Crisis UPDATE: Here is the latest news out of Ukraine
Vladimir Putin said he sees no immediate need to invade eastern Ukraine as the Obama administration prepares $1 billion in loan guarantees for the cash-strapped nation and threatens sanctions against Russia.
In his first public remarks since Russian forces took control of the Crimean peninsula in southern Ukraine, President Putin still reserved the right to use force to protect ethnic Russians. There’s “no such necessity” to do so at present, he said. Secretary of State John Kerry arrived in Kiev to present a financial aid package to the interim government, which needs as much as $15 billion in the coming years to stay afloat.
“Clearly Putin would like to lower some of the rhetoric,” Paul DeNoon, who oversees $29 billion of emerging-market debt at New York-based AllianceBernstein Holding LP, said today by phone. “But I don’t think he’s signaled a new direction in his intentions. We still think there’s a risk of escalation.”
Russia is tussling with the West for influence over Ukraine, which claims its former Soviet master deployed troops to block army bases and airports in Crimea after protests in Kiev deposed former president Viktor Yanukovych on Feb. 22. The U.S. and Europe are racing to seal billions of dollars of aid to help the new administration in Kiev avoid bankruptcy.
Russia is also staking its own claim, saying Ukraine owes state-controlled energy giant OAO Gazprom (GAZP) $2 billion.
Russia’s Micex stock index, which yesterday plunged 11 percent, reversed some of those losses and rose 5.2 percent today. The ruble strengthened 1.1 percent against the dollar-euro based used by the central bank, which unexpectedly raised its benchmark interest rate by 150 basis points to 7 percent yesterday.
Kerry is visiting Kiev to underscore U.S. support for the new Ukrainian government led by Prime Minister Arseniy Yatsenyuk and provide assistance to the fledgling administration.
U.S. officials traveling with him said sanctions such as travel and asset bans on Russian individuals and institutions are likely within days if Russia doesn’t de-escalate its actions in Ukraine and return its forces to barracks. They spoke on condition they not be named because the penalties aren’t finalized.
An International Monetary Fund delegation is also due in the Ukrainian capital today. Ukraine needs $15 billion in the next 2 1/2 years to stay afloat, Finance Minister Oleksandr Shlapak said March 1. Russia has halted an aid package of that size sealed with Yanukovych in December.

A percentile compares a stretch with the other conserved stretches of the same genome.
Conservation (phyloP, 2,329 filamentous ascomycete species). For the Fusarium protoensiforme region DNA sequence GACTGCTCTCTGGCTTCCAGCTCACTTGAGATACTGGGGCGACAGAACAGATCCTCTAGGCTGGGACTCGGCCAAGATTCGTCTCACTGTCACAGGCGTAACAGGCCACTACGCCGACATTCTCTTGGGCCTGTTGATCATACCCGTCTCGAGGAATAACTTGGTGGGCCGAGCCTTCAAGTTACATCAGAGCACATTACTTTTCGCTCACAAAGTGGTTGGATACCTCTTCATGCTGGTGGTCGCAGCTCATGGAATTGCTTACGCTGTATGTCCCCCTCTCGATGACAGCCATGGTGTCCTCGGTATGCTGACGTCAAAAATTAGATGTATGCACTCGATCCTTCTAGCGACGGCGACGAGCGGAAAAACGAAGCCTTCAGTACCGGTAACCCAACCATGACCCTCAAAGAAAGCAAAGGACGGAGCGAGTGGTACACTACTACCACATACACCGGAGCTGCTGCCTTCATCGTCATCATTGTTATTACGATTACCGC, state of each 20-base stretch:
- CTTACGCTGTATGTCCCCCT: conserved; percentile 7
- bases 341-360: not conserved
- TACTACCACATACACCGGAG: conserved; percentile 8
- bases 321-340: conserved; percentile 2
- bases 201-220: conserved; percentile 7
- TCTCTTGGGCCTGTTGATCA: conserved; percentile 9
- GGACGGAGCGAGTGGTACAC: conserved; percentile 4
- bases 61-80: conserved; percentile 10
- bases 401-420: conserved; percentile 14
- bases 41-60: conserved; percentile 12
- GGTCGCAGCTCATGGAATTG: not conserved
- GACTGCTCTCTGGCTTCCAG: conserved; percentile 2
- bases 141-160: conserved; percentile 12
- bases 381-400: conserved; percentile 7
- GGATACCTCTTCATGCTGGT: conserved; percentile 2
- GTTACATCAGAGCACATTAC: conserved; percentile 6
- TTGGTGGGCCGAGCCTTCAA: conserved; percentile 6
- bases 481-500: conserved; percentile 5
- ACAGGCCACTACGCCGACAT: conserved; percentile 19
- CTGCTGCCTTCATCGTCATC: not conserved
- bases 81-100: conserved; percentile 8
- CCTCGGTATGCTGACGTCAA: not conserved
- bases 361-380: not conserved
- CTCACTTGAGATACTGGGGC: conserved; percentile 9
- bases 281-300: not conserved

Putin claims extremists orchestrated a coup to dislodge Yanukovych and says Russian speakers in Ukraine’s east and south need protection. Ukraine’s acting President Oleksandr Turchynov has warned that a military invasion would be an act of war, saying Russians aren’t at risk.
Putin said troops stationed in Crimea, where Russia keeps its Black Sea fleet, have only been securing their bases. Russia has 16,000 troops in the Crimea region, while it’s permitted to have as many as 25,000, Vitaly Churkin, Russia’s ambassador to the United Nations, said yesterday.
“The use of the military is an extreme case,” Putin told reporters at his residence near Moscow today. “But we have a direct request from a legitimate president, Yanukovych, on military aid to protect Ukrainian citizens.”
Putin’s comments signal the crisis, the worst between Russia and the West since the Cold War ended, won’t immediately escalate. The standoff roiled markets as Russia held military exercises on Ukraine’s eastern border. The drills, which included fighter jets and tanks, ended today.
Ukraine’s hryvnia gained 6.7 percent to 9.1 per dollar, while the yield on the government’s dollar debt due 2023 fell 82 basis points to 9.738 percent, data compiled by Bloomberg show.
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